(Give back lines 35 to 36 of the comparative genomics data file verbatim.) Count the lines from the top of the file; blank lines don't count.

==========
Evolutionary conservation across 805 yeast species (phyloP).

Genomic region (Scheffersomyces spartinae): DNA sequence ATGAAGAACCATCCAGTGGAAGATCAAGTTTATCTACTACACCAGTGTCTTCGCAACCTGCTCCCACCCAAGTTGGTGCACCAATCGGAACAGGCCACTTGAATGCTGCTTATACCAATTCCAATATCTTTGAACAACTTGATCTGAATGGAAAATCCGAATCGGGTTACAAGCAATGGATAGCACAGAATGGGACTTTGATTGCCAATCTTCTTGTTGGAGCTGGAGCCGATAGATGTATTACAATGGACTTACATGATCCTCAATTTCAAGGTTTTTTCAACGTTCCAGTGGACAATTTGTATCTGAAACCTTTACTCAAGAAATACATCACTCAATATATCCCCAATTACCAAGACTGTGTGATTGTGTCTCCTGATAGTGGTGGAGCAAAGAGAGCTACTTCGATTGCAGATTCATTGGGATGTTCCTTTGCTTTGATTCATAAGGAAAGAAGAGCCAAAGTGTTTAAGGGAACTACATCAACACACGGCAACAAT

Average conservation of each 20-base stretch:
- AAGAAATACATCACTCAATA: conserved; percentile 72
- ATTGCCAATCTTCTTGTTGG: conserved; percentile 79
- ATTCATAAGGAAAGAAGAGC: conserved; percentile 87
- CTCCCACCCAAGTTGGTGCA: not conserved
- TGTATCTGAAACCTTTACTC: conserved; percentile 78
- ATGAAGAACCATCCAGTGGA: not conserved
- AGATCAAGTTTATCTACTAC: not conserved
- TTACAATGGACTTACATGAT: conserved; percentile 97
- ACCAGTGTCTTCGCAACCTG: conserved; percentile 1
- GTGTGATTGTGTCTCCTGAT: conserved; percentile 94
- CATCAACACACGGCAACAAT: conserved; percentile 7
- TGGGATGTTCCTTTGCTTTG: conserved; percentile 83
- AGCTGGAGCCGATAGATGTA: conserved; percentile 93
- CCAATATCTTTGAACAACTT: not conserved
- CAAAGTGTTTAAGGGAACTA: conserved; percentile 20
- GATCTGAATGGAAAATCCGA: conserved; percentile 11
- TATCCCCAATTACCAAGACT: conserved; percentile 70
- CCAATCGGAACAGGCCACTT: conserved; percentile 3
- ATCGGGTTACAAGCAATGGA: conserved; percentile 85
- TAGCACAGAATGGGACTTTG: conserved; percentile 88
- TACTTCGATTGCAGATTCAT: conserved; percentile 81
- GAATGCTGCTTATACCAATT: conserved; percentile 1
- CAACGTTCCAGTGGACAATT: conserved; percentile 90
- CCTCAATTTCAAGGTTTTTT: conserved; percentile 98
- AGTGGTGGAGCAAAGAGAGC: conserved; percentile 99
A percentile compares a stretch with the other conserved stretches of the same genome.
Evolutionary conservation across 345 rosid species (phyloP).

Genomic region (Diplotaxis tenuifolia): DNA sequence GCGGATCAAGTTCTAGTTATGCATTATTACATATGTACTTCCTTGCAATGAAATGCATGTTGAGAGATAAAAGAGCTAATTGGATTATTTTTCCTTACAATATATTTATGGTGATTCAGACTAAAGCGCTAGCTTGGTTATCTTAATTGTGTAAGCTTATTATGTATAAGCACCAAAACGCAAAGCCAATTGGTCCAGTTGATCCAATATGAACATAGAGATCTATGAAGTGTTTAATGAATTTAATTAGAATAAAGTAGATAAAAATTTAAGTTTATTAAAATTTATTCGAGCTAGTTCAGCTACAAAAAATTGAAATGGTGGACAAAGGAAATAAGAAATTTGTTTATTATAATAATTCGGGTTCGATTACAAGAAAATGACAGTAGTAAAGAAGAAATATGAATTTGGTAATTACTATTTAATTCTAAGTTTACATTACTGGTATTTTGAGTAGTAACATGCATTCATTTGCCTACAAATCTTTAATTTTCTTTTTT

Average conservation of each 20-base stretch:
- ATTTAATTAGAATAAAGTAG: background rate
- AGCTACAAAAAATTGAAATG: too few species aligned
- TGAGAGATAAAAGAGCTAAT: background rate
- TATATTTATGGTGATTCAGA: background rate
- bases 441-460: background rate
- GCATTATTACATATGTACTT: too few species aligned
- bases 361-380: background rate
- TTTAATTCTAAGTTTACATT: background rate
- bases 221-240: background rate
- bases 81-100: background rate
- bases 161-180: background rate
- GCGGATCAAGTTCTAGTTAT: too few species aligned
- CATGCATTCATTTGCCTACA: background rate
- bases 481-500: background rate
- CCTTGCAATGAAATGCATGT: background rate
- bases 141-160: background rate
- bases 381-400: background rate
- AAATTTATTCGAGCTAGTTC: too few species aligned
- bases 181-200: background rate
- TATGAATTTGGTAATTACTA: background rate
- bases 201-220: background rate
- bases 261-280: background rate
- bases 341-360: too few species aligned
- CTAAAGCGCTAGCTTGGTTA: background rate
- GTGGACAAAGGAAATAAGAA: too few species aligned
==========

- TGAGAGATAAAAGAGCTAAT: background rate
- TATATTTATGGTGATTCAGA: background rate